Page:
How do you spark someone’s imagination? How do you rouse them from their everyday way of looking at something, to see something both familiar and strange?
Shaun Tan can do this. The artist and writer has captivated readers of all ages and around the world with The Lost Thing, The Red Tree, The Rabbits, Rules of Summer, and The Arrival, a wordless, timeless story about leaving/fleeing and finding oneself a stranger in a strange land. His latest offering is The Singing Bones, inspired by the Grimm’s Tales.
Brothers Jacob and Wilhelm Grimm collected and published these folk and fairy tales over 200 years ago, and the stories have been translated into 160 languages and dialects. They have been told, revised, adapted, embellished and told again and again. Cinderella, Little Red Riding Hood, Hansel and Gretel, and so many others have been imbedded into our psyche by all the retellings, engraved in rigid detail by Disney.
In The Singing Bones, Tan does something quite profound—and elemental. He squishes these fixed images in his hands, and forms and carves them into simple yet evocative shapes that allow us to gaze upon these familiar characters anew. He was inspired by Inuit stone carvings and pre-Columbian clay figurines to mold papier-mache and clay into creations that seem fresh and ancient at the same time.
Author Neil Gaiman writes in the book’s foreword: “His sculptures suggest, they do not describe. They imply, they do not deliniate. They are, in themselves, stories: not the frozen moments in time that a classical illustration needs to be. These are something new, something deeper. They do not look like moments of the stories; instead, they feel like the stories themselves.”
In visual form, Tan does what great poets do: hone a story into its essence. Rapunzel becomes both forlorn child and tower, long strips of yellow cascading down from her bent head to her round base. Cinderella, so named because she was made to sleep next to the hearth, in the ashes, is rendered as another tall cylinder, this time with a blackened top and at the base, an indentation, in which a golden face rests. A solid black form is both wolf and bed, upon which stands a tiny figure with a red pointy cap.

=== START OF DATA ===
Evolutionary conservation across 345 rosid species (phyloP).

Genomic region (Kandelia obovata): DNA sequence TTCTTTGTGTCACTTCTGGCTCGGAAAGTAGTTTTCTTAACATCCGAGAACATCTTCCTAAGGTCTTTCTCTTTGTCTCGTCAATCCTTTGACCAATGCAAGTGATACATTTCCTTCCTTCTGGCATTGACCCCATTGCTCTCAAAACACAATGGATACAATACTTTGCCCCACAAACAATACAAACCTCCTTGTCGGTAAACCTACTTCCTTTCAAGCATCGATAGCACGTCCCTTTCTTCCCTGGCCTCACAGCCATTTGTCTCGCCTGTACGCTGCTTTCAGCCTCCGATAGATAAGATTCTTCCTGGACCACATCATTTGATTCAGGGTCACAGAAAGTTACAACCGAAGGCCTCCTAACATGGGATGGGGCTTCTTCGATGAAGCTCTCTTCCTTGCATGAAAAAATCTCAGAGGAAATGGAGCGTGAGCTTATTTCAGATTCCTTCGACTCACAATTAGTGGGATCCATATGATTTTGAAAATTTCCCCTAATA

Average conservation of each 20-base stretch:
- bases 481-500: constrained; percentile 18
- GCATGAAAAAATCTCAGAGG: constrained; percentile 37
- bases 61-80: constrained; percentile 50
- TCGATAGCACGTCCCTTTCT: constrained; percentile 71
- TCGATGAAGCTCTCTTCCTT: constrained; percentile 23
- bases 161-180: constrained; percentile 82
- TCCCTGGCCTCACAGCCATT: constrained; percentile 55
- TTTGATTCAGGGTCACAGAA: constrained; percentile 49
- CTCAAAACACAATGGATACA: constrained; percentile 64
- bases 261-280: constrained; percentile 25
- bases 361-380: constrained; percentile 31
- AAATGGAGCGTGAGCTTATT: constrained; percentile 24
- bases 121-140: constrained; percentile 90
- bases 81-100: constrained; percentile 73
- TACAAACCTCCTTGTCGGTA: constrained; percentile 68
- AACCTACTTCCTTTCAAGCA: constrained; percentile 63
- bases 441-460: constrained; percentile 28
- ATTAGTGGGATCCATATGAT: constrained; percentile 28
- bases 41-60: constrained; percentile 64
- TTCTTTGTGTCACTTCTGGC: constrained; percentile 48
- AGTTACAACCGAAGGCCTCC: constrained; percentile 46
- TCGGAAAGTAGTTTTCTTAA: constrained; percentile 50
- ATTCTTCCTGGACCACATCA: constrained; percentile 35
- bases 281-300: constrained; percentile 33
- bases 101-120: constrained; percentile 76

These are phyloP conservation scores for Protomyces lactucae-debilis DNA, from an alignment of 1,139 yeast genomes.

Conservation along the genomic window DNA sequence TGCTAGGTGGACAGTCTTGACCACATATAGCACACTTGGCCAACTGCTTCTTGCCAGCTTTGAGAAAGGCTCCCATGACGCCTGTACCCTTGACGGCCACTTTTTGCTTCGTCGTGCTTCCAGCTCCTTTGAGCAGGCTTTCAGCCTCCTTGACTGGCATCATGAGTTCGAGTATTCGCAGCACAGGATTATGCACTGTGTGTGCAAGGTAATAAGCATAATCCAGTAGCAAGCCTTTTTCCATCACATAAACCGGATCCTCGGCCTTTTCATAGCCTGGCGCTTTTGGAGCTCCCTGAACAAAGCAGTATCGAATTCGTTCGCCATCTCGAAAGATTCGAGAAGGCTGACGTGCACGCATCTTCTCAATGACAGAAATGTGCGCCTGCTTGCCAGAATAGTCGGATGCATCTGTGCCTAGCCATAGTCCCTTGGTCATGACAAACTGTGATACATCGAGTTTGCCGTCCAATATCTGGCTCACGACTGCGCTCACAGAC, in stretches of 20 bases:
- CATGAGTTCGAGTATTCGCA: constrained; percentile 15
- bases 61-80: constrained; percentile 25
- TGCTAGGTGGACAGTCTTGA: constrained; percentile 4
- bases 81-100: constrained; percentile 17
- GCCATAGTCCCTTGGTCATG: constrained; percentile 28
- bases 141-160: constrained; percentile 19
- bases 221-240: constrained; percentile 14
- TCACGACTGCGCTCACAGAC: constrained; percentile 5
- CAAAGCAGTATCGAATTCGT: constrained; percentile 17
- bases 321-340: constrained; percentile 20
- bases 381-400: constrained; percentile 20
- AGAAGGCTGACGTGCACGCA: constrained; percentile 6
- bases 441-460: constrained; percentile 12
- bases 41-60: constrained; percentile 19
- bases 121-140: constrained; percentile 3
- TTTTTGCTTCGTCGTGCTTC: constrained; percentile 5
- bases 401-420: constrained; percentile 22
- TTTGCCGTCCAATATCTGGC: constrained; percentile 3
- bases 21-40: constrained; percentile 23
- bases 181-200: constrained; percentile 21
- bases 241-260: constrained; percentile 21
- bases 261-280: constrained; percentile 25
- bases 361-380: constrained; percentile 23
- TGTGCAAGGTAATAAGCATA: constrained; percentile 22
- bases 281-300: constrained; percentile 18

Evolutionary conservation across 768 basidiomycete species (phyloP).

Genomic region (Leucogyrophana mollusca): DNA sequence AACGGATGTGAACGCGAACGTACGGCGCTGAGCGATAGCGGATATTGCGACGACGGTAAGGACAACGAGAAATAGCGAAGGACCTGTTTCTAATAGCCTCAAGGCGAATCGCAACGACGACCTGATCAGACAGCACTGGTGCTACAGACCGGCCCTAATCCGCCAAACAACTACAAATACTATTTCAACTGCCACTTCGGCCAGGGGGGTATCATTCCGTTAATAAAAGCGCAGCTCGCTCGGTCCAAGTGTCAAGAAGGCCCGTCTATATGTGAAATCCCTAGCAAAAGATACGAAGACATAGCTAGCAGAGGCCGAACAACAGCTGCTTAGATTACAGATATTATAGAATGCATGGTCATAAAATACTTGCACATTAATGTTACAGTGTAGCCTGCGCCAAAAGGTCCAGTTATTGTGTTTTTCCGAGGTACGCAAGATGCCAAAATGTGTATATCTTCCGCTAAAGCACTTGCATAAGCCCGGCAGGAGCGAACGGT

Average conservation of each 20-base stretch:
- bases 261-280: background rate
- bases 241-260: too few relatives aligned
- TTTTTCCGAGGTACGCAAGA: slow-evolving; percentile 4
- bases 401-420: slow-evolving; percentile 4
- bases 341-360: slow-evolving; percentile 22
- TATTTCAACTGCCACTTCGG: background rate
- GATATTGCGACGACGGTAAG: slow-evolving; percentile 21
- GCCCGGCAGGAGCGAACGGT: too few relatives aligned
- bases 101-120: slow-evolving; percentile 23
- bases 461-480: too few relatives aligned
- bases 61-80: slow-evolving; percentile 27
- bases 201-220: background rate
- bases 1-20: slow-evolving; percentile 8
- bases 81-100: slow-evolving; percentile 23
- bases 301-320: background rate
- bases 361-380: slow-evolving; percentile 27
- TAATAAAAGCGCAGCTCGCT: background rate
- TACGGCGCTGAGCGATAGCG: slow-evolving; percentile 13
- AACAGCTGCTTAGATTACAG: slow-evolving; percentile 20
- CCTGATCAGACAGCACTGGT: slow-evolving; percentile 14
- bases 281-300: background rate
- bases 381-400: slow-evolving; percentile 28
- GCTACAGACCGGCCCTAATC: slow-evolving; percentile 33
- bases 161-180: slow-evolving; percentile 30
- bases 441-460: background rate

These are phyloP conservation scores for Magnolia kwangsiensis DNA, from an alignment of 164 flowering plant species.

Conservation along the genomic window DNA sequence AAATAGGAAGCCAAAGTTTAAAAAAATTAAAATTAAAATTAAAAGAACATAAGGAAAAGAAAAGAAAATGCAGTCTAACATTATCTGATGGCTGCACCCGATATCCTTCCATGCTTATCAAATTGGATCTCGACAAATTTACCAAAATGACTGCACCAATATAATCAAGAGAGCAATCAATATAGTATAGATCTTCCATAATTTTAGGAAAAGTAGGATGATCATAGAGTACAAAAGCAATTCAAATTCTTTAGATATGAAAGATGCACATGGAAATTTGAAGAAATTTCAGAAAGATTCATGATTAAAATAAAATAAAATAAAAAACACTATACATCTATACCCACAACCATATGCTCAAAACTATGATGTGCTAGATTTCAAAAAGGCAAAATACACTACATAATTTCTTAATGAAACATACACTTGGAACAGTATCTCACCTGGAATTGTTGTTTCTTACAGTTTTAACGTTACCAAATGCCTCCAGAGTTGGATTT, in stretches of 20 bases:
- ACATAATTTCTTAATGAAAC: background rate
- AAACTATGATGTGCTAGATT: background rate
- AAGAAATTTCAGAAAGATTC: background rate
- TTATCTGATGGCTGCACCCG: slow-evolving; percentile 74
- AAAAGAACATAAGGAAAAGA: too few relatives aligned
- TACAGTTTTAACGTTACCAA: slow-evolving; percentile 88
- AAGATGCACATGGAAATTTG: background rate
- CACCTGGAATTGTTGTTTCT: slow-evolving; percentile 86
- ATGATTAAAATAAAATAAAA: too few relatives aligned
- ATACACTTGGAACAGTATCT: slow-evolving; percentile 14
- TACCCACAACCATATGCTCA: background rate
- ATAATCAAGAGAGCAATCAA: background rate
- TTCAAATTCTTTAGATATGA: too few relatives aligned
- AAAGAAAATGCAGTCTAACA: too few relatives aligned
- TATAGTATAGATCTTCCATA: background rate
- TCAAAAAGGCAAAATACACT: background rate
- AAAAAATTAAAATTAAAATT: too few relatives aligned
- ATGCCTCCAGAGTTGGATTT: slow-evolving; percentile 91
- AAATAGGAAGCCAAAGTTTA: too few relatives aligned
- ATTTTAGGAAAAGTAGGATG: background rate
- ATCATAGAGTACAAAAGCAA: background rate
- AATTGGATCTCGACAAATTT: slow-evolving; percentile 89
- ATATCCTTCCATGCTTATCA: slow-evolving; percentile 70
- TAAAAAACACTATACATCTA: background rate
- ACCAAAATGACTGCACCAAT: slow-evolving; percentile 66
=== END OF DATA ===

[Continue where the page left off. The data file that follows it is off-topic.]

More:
The tales’ texts are also presented in short form, their heart printed in just a few sentences. With the barest of strokes, both text and sculpture conjure so much emotion, action, life. You are given just what you need to make of it what you will.
What if this were true and possible in the stories we tell today? Could our imaginations be sparked into empathy? Could we be coaxed into looking at people both familiar and different in such a way that we connect to their heart?
That’s what I had in mind when I went into journalism over 25 years ago. I wanted to broaden people’s ways of seeing and understanding. I wanted to shape the ways people thought about each other and the influence of government and public policies in our lives. But while many journalists’ and writers’ intent is to center human stories, people’s hearts can still get lost from being overwrought. Worse, they can be pared down into easy archetypes and stereotypes and our way of reading them becomes fixed like an old Disney movie. We become further polarized rather than drawn closer together.
Right now, we need more stories, more art that squishes those rigid ways of seeing, thinking and relating. We need our imaginations sparked, our hard edges burned away. And out of the fire, may we come away holding our humanity again.